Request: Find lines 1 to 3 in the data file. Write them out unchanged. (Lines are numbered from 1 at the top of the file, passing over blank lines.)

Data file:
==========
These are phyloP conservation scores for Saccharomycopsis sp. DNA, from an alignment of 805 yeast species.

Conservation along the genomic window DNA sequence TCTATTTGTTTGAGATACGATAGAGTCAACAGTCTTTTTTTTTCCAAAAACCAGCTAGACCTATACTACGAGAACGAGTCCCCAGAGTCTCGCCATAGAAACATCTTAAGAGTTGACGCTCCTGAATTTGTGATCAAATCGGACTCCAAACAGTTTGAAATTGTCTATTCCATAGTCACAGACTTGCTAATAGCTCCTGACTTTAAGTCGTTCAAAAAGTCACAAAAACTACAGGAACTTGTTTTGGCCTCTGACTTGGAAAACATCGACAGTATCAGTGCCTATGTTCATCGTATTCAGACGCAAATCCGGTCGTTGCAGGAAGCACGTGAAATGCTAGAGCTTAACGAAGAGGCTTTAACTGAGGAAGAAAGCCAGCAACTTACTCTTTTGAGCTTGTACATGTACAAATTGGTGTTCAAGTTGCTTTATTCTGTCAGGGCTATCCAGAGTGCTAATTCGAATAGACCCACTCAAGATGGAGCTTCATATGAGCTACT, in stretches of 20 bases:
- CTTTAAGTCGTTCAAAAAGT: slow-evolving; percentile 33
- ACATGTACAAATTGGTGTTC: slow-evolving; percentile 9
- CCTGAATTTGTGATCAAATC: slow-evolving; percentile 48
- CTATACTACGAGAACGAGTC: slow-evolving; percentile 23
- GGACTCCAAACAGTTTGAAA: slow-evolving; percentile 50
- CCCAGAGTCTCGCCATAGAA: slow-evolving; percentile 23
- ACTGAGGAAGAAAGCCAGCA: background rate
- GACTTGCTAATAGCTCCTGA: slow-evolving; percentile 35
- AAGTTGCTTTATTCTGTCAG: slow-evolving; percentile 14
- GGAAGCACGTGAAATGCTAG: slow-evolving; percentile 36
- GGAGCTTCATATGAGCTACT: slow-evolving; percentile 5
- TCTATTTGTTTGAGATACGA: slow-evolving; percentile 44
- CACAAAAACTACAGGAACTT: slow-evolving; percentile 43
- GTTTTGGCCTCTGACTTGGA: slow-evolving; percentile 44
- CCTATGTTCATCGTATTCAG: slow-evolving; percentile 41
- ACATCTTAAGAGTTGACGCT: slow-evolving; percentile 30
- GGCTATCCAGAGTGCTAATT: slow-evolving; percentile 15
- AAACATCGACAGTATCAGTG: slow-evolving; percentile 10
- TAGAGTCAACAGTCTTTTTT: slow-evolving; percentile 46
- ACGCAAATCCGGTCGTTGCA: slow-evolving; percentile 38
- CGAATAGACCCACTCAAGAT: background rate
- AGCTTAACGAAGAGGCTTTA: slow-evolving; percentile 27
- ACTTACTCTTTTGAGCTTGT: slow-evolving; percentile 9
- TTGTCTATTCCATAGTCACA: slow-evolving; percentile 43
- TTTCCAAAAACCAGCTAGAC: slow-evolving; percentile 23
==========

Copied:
These are phyloP conservation scores for Saccharomycopsis sp. DNA, from an alignment of 805 yeast species.

Conservation along the genomic window DNA sequence TCTATTTGTTTGAGATACGATAGAGTCAACAGTCTTTTTTTTTCCAAAAACCAGCTAGACCTATACTACGAGAACGAGTCCCCAGAGTCTCGCCATAGAAACATCTTAAGAGTTGACGCTCCTGAATTTGTGATCAAATCGGACTCCAAACAGTTTGAAATTGTCTATTCCATAGTCACAGACTTGCTAATAGCTCCTGACTTTAAGTCGTTCAAAAAGTCACAAAAACTACAGGAACTTGTTTTGGCCTCTGACTTGGAAAACATCGACAGTATCAGTGCCTATGTTCATCGTATTCAGACGCAAATCCGGTCGTTGCAGGAAGCACGTGAAATGCTAGAGCTTAACGAAGAGGCTTTAACTGAGGAAGAAAGCCAGCAACTTACTCTTTTGAGCTTGTACATGTACAAATTGGTGTTCAAGTTGCTTTATTCTGTCAGGGCTATCCAGAGTGCTAATTCGAATAGACCCACTCAAGATGGAGCTTCATATGAGCTACT, in stretches of 20 bases:
- CTTTAAGTCGTTCAAAAAGT: slow-evolving; percentile 33